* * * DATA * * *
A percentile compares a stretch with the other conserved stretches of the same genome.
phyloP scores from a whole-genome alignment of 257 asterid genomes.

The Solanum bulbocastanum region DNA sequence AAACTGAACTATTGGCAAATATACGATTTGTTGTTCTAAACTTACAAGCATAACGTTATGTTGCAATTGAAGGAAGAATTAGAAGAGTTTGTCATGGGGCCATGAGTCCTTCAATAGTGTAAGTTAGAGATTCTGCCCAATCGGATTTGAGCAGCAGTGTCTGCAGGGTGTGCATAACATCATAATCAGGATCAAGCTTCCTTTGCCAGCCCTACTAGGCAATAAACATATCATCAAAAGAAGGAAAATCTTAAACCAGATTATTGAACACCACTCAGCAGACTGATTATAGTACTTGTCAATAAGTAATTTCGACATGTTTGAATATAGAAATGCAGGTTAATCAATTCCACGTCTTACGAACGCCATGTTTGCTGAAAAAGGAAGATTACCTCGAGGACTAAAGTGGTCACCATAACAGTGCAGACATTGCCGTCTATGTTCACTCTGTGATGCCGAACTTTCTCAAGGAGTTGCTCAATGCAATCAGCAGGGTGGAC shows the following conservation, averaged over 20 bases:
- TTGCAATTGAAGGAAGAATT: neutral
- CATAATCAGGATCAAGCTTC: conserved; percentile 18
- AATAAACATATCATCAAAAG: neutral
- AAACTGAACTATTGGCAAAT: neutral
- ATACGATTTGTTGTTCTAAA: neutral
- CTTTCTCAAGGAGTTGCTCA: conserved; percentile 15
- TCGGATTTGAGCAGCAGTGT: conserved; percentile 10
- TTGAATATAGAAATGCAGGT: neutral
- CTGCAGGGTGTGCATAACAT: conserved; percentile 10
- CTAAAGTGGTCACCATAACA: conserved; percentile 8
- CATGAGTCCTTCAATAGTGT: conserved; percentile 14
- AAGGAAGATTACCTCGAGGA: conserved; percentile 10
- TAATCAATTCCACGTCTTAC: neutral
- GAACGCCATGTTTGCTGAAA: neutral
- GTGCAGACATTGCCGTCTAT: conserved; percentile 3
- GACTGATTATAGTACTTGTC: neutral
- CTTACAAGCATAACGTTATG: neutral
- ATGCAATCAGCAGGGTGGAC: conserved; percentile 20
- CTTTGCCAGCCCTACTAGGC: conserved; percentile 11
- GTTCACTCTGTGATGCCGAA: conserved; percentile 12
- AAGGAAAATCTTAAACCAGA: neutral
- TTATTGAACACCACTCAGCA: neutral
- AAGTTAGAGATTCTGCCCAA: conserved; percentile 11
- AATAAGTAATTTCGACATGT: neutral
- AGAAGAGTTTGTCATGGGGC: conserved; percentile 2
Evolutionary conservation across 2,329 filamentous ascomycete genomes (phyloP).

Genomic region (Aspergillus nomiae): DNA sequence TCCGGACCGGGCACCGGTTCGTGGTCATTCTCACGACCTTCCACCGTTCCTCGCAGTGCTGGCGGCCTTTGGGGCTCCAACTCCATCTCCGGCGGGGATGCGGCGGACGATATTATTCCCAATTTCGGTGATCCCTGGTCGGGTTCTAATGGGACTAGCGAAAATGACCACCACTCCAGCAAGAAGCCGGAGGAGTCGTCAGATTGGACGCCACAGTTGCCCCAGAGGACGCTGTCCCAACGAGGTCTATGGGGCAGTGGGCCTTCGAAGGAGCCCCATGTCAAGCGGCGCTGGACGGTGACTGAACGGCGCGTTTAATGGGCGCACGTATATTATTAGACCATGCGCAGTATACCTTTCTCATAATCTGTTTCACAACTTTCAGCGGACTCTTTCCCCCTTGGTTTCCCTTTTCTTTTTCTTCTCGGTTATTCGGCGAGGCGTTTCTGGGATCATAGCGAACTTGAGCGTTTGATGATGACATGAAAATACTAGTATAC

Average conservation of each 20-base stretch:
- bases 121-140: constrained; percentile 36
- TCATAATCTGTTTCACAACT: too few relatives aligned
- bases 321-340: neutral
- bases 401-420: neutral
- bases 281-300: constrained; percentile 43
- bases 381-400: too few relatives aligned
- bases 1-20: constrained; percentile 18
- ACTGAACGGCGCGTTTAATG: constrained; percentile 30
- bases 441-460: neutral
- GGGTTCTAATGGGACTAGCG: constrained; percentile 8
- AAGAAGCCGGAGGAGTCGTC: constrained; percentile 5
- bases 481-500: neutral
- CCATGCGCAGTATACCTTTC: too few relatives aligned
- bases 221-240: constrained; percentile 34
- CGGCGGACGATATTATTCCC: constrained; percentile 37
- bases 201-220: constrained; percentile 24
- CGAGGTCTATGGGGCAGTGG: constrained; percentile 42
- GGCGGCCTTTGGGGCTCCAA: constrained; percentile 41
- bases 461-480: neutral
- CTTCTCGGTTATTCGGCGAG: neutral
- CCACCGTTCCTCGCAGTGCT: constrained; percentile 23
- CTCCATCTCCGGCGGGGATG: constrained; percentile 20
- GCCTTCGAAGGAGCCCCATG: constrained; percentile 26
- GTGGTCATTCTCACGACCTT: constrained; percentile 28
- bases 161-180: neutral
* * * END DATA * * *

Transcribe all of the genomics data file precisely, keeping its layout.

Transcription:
A percentile compares a stretch with the other conserved stretches of the same genome.
phyloP scores from a whole-genome alignment of 257 asterid genomes.

The Solanum bulbocastanum region DNA sequence AAACTGAACTATTGGCAAATATACGATTTGTTGTTCTAAACTTACAAGCATAACGTTATGTTGCAATTGAAGGAAGAATTAGAAGAGTTTGTCATGGGGCCATGAGTCCTTCAATAGTGTAAGTTAGAGATTCTGCCCAATCGGATTTGAGCAGCAGTGTCTGCAGGGTGTGCATAACATCATAATCAGGATCAAGCTTCCTTTGCCAGCCCTACTAGGCAATAAACATATCATCAAAAGAAGGAAAATCTTAAACCAGATTATTGAACACCACTCAGCAGACTGATTATAGTACTTGTCAATAAGTAATTTCGACATGTTTGAATATAGAAATGCAGGTTAATCAATTCCACGTCTTACGAACGCCATGTTTGCTGAAAAAGGAAGATTACCTCGAGGACTAAAGTGGTCACCATAACAGTGCAGACATTGCCGTCTATGTTCACTCTGTGATGCCGAACTTTCTCAAGGAGTTGCTCAATGCAATCAGCAGGGTGGAC shows the following conservation, averaged over 20 bases:
- TTGCAATTGAAGGAAGAATT: neutral
- CATAATCAGGATCAAGCTTC: conserved; percentile 18
- AATAAACATATCATCAAAAG: neutral
- AAACTGAACTATTGGCAAAT: neutral
- ATACGATTTGTTGTTCTAAA: neutral
- CTTTCTCAAGGAGTTGCTCA: conserved; percentile 15
- TCGGATTTGAGCAGCAGTGT: conserved; percentile 10
- TTGAATATAGAAATGCAGGT: neutral
- CTGCAGGGTGTGCATAACAT: conserved; percentile 10
- CTAAAGTGGTCACCATAACA: conserved; percentile 8
- CATGAGTCCTTCAATAGTGT: conserved; percentile 14
- AAGGAAGATTACCTCGAGGA: conserved; percentile 10
- TAATCAATTCCACGTCTTAC: neutral
- GAACGCCATGTTTGCTGAAA: neutral
- GTGCAGACATTGCCGTCTAT: conserved; percentile 3
- GACTGATTATAGTACTTGTC: neutral
- CTTACAAGCATAACGTTATG: neutral
- ATGCAATCAGCAGGGTGGAC: conserved; percentile 20
- CTTTGCCAGCCCTACTAGGC: conserved; percentile 11
- GTTCACTCTGTGATGCCGAA: conserved; percentile 12
- AAGGAAAATCTTAAACCAGA: neutral
- TTATTGAACACCACTCAGCA: neutral
- AAGTTAGAGATTCTGCCCAA: conserved; percentile 11
- AATAAGTAATTTCGACATGT: neutral
- AGAAGAGTTTGTCATGGGGC: conserved; percentile 2
Evolutionary conservation across 2,329 filamentous ascomycete genomes (phyloP).

Genomic region (Aspergillus nomiae): DNA sequence TCCGGACCGGGCACCGGTTCGTGGTCATTCTCACGACCTTCCACCGTTCCTCGCAGTGCTGGCGGCCTTTGGGGCTCCAACTCCATCTCCGGCGGGGATGCGGCGGACGATATTATTCCCAATTTCGGTGATCCCTGGTCGGGTTCTAATGGGACTAGCGAAAATGACCACCACTCCAGCAAGAAGCCGGAGGAGTCGTCAGATTGGACGCCACAGTTGCCCCAGAGGACGCTGTCCCAACGAGGTCTATGGGGCAGTGGGCCTTCGAAGGAGCCCCATGTCAAGCGGCGCTGGACGGTGACTGAACGGCGCGTTTAATGGGCGCACGTATATTATTAGACCATGCGCAGTATACCTTTCTCATAATCTGTTTCACAACTTTCAGCGGACTCTTTCCCCCTTGGTTTCCCTTTTCTTTTTCTTCTCGGTTATTCGGCGAGGCGTTTCTGGGATCATAGCGAACTTGAGCGTTTGATGATGACATGAAAATACTAGTATAC

Average conservation of each 20-base stretch:
- bases 121-140: constrained; percentile 36
- TCATAATCTGTTTCACAACT: too few relatives aligned
- bases 321-340: neutral
- bases 401-420: neutral
- bases 281-300: constrained; percentile 43
- bases 381-400: too few relatives aligned
- bases 1-20: constrained; percentile 18
- ACTGAACGGCGCGTTTAATG: constrained; percentile 30
- bases 441-460: neutral
- GGGTTCTAATGGGACTAGCG: constrained; percentile 8
- AAGAAGCCGGAGGAGTCGTC: constrained; percentile 5
- bases 481-500: neutral
- CCATGCGCAGTATACCTTTC: too few relatives aligned
- bases 221-240: constrained; percentile 34
- CGGCGGACGATATTATTCCC: constrained; percentile 37
- bases 201-220: constrained; percentile 24
- CGAGGTCTATGGGGCAGTGG: constrained; percentile 42
- GGCGGCCTTTGGGGCTCCAA: constrained; percentile 41
- bases 461-480: neutral
- CTTCTCGGTTATTCGGCGAG: neutral
- CCACCGTTCCTCGCAGTGCT: constrained; percentile 23
- CTCCATCTCCGGCGGGGATG: constrained; percentile 20
- GCCTTCGAAGGAGCCCCATG: constrained; percentile 26
- GTGGTCATTCTCACGACCTT: constrained; percentile 28
- bases 161-180: neutral